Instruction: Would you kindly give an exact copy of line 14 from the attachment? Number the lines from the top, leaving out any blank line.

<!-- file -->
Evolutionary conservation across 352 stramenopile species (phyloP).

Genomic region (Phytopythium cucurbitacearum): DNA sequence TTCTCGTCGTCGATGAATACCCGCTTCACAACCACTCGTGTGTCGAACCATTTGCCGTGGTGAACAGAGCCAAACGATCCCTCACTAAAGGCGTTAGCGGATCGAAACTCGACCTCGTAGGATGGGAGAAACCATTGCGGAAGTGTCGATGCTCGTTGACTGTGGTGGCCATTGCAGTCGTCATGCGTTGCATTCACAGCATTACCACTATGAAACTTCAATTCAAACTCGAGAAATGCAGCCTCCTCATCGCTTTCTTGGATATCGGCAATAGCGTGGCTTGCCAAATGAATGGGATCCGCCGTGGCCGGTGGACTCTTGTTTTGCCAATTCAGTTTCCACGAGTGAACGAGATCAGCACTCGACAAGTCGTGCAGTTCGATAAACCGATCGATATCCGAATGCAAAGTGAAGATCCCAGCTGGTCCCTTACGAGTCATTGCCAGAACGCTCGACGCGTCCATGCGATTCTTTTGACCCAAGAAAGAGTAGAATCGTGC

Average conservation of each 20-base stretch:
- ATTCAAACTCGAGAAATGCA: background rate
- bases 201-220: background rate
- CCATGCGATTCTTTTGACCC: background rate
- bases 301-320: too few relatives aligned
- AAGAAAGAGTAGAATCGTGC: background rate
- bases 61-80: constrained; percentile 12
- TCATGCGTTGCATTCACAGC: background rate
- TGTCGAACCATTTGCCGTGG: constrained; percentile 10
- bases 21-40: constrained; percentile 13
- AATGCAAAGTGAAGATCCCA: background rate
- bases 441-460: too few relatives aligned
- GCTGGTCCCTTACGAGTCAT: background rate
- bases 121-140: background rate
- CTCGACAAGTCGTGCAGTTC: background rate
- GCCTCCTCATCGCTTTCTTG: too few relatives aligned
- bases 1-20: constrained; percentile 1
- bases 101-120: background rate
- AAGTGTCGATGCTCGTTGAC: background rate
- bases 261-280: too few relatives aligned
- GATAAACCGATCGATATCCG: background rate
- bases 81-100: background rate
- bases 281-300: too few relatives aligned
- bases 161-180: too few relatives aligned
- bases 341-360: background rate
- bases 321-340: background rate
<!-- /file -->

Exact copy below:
- bases 441-460: too few relatives aligned